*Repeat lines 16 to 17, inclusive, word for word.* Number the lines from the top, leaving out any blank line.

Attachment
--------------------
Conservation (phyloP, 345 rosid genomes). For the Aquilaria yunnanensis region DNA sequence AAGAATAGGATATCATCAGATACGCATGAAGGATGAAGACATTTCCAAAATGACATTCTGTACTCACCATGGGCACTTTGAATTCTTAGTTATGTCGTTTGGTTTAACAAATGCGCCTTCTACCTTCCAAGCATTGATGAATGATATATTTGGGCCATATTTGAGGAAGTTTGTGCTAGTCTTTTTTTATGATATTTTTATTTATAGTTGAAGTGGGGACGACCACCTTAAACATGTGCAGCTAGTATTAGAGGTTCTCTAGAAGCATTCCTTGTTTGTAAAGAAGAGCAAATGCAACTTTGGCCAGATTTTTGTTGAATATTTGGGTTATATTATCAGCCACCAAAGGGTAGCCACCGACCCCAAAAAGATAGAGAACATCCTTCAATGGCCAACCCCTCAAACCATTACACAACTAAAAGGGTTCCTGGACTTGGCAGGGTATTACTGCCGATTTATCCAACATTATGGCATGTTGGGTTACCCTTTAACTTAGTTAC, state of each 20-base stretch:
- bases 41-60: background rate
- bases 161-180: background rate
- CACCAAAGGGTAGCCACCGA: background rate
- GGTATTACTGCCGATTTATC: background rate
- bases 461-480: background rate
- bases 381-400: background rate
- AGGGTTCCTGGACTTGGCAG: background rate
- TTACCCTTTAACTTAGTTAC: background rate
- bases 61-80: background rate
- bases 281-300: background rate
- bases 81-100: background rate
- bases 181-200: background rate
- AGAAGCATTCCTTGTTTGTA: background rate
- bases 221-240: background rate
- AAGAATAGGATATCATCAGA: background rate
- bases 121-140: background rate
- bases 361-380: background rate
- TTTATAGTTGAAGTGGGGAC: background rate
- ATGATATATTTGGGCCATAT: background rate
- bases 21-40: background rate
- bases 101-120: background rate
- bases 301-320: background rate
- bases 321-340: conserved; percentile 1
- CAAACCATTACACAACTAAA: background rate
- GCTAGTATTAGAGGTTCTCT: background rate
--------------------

- AAGAATAGGATATCATCAGA: background rate
- bases 121-140: background rate